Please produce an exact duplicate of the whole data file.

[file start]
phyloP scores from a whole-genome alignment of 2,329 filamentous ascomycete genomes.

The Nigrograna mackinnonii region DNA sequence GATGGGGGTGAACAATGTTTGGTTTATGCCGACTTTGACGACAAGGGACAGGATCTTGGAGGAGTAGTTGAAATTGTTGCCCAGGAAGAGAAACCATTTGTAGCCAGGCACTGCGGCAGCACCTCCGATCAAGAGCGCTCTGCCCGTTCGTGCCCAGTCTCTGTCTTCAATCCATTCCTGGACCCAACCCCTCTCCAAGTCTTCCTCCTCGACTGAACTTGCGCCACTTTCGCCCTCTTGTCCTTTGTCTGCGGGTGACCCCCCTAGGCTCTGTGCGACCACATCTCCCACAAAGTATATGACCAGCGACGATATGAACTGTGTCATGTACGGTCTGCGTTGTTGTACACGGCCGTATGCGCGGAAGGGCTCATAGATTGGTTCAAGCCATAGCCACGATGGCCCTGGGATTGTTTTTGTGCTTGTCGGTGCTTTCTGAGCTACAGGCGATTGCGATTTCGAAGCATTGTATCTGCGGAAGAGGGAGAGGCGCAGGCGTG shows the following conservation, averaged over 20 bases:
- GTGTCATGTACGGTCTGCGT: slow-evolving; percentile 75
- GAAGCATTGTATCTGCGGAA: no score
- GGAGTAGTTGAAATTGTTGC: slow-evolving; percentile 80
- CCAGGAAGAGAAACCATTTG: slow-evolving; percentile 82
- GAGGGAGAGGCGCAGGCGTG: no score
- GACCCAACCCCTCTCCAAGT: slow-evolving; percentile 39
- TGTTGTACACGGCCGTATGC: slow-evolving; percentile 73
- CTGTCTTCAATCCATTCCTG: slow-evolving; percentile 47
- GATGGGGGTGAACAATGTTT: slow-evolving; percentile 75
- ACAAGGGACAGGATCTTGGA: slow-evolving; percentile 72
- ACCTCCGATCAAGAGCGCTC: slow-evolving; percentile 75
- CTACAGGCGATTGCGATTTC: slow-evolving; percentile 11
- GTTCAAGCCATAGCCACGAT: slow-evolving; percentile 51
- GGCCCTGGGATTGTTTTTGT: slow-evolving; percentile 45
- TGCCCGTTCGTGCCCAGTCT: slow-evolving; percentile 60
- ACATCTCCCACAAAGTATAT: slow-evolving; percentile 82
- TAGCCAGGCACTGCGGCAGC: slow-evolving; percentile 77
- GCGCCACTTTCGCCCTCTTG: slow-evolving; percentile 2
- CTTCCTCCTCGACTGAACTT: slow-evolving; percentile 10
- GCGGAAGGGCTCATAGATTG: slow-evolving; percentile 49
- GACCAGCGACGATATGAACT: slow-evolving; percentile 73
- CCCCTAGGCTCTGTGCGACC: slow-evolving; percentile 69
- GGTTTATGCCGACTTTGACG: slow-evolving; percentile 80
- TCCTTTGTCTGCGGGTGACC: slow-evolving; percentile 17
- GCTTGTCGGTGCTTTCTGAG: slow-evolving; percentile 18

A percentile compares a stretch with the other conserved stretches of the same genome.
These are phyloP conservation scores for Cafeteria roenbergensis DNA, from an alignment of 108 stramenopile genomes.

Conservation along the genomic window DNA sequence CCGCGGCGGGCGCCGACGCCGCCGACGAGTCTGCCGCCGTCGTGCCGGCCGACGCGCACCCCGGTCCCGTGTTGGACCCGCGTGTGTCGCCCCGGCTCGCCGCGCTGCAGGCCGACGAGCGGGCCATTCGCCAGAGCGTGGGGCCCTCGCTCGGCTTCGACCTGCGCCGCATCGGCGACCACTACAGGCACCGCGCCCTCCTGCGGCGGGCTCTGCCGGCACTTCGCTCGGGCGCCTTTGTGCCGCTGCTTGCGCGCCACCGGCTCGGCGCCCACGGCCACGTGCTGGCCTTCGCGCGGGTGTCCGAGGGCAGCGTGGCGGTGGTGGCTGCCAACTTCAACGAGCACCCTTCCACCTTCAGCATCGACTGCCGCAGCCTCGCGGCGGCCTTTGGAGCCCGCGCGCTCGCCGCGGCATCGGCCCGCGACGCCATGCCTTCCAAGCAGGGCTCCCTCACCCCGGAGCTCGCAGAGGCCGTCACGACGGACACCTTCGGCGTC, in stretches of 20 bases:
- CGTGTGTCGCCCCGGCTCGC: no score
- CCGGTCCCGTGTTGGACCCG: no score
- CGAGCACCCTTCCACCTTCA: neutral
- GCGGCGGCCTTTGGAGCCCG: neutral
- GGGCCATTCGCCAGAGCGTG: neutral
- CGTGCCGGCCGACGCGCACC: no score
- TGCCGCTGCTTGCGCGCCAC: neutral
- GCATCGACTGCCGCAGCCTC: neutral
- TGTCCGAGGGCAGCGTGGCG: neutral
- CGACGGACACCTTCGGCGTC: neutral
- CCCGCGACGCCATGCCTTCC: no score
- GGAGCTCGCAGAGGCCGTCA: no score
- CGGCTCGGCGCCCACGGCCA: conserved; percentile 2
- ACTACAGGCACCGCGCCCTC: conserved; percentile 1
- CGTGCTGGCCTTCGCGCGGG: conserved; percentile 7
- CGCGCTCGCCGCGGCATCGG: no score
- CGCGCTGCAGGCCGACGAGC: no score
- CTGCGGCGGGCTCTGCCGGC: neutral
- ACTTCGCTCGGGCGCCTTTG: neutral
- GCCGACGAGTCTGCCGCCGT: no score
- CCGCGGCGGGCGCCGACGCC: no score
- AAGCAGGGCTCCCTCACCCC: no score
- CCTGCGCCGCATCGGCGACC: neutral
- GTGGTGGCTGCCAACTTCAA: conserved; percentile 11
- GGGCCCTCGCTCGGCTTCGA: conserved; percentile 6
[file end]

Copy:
phyloP scores from a whole-genome alignment of 2,329 filamentous ascomycete genomes.

The Nigrograna mackinnonii region DNA sequence GATGGGGGTGAACAATGTTTGGTTTATGCCGACTTTGACGACAAGGGACAGGATCTTGGAGGAGTAGTTGAAATTGTTGCCCAGGAAGAGAAACCATTTGTAGCCAGGCACTGCGGCAGCACCTCCGATCAAGAGCGCTCTGCCCGTTCGTGCCCAGTCTCTGTCTTCAATCCATTCCTGGACCCAACCCCTCTCCAAGTCTTCCTCCTCGACTGAACTTGCGCCACTTTCGCCCTCTTGTCCTTTGTCTGCGGGTGACCCCCCTAGGCTCTGTGCGACCACATCTCCCACAAAGTATATGACCAGCGACGATATGAACTGTGTCATGTACGGTCTGCGTTGTTGTACACGGCCGTATGCGCGGAAGGGCTCATAGATTGGTTCAAGCCATAGCCACGATGGCCCTGGGATTGTTTTTGTGCTTGTCGGTGCTTTCTGAGCTACAGGCGATTGCGATTTCGAAGCATTGTATCTGCGGAAGAGGGAGAGGCGCAGGCGTG shows the following conservation, averaged over 20 bases:
- GTGTCATGTACGGTCTGCGT: slow-evolving; percentile 75
- GAAGCATTGTATCTGCGGAA: no score
- GGAGTAGTTGAAATTGTTGC: slow-evolving; percentile 80
- CCAGGAAGAGAAACCATTTG: slow-evolving; percentile 82
- GAGGGAGAGGCGCAGGCGTG: no score
- GACCCAACCCCTCTCCAAGT: slow-evolving; percentile 39
- TGTTGTACACGGCCGTATGC: slow-evolving; percentile 73
- CTGTCTTCAATCCATTCCTG: slow-evolving; percentile 47
- GATGGGGGTGAACAATGTTT: slow-evolving; percentile 75
- ACAAGGGACAGGATCTTGGA: slow-evolving; percentile 72
- ACCTCCGATCAAGAGCGCTC: slow-evolving; percentile 75
- CTACAGGCGATTGCGATTTC: slow-evolving; percentile 11
- GTTCAAGCCATAGCCACGAT: slow-evolving; percentile 51
- GGCCCTGGGATTGTTTTTGT: slow-evolving; percentile 45
- TGCCCGTTCGTGCCCAGTCT: slow-evolving; percentile 60
- ACATCTCCCACAAAGTATAT: slow-evolving; percentile 82
- TAGCCAGGCACTGCGGCAGC: slow-evolving; percentile 77
- GCGCCACTTTCGCCCTCTTG: slow-evolving; percentile 2
- CTTCCTCCTCGACTGAACTT: slow-evolving; percentile 10
- GCGGAAGGGCTCATAGATTG: slow-evolving; percentile 49
- GACCAGCGACGATATGAACT: slow-evolving; percentile 73
- CCCCTAGGCTCTGTGCGACC: slow-evolving; percentile 69
- GGTTTATGCCGACTTTGACG: slow-evolving; percentile 80
- TCCTTTGTCTGCGGGTGACC: slow-evolving; percentile 17
- GCTTGTCGGTGCTTTCTGAG: slow-evolving; percentile 18

A percentile compares a stretch with the other conserved stretches of the same genome.
These are phyloP conservation scores for Cafeteria roenbergensis DNA, from an alignment of 108 stramenopile genomes.

Conservation along the genomic window DNA sequence CCGCGGCGGGCGCCGACGCCGCCGACGAGTCTGCCGCCGTCGTGCCGGCCGACGCGCACCCCGGTCCCGTGTTGGACCCGCGTGTGTCGCCCCGGCTCGCCGCGCTGCAGGCCGACGAGCGGGCCATTCGCCAGAGCGTGGGGCCCTCGCTCGGCTTCGACCTGCGCCGCATCGGCGACCACTACAGGCACCGCGCCCTCCTGCGGCGGGCTCTGCCGGCACTTCGCTCGGGCGCCTTTGTGCCGCTGCTTGCGCGCCACCGGCTCGGCGCCCACGGCCACGTGCTGGCCTTCGCGCGGGTGTCCGAGGGCAGCGTGGCGGTGGTGGCTGCCAACTTCAACGAGCACCCTTCCACCTTCAGCATCGACTGCCGCAGCCTCGCGGCGGCCTTTGGAGCCCGCGCGCTCGCCGCGGCATCGGCCCGCGACGCCATGCCTTCCAAGCAGGGCTCCCTCACCCCGGAGCTCGCAGAGGCCGTCACGACGGACACCTTCGGCGTC, in stretches of 20 bases:
- CGTGTGTCGCCCCGGCTCGC: no score
- CCGGTCCCGTGTTGGACCCG: no score
- CGAGCACCCTTCCACCTTCA: neutral
- GCGGCGGCCTTTGGAGCCCG: neutral
- GGGCCATTCGCCAGAGCGTG: neutral
- CGTGCCGGCCGACGCGCACC: no score
- TGCCGCTGCTTGCGCGCCAC: neutral
- GCATCGACTGCCGCAGCCTC: neutral
- TGTCCGAGGGCAGCGTGGCG: neutral
- CGACGGACACCTTCGGCGTC: neutral
- CCCGCGACGCCATGCCTTCC: no score
- GGAGCTCGCAGAGGCCGTCA: no score
- CGGCTCGGCGCCCACGGCCA: conserved; percentile 2
- ACTACAGGCACCGCGCCCTC: conserved; percentile 1
- CGTGCTGGCCTTCGCGCGGG: conserved; percentile 7
- CGCGCTCGCCGCGGCATCGG: no score
- CGCGCTGCAGGCCGACGAGC: no score
- CTGCGGCGGGCTCTGCCGGC: neutral
- ACTTCGCTCGGGCGCCTTTG: neutral
- GCCGACGAGTCTGCCGCCGT: no score
- CCGCGGCGGGCGCCGACGCC: no score
- AAGCAGGGCTCCCTCACCCC: no score
- CCTGCGCCGCATCGGCGACC: neutral
- GTGGTGGCTGCCAACTTCAA: conserved; percentile 11
- GGGCCCTCGCTCGGCTTCGA: conserved; percentile 6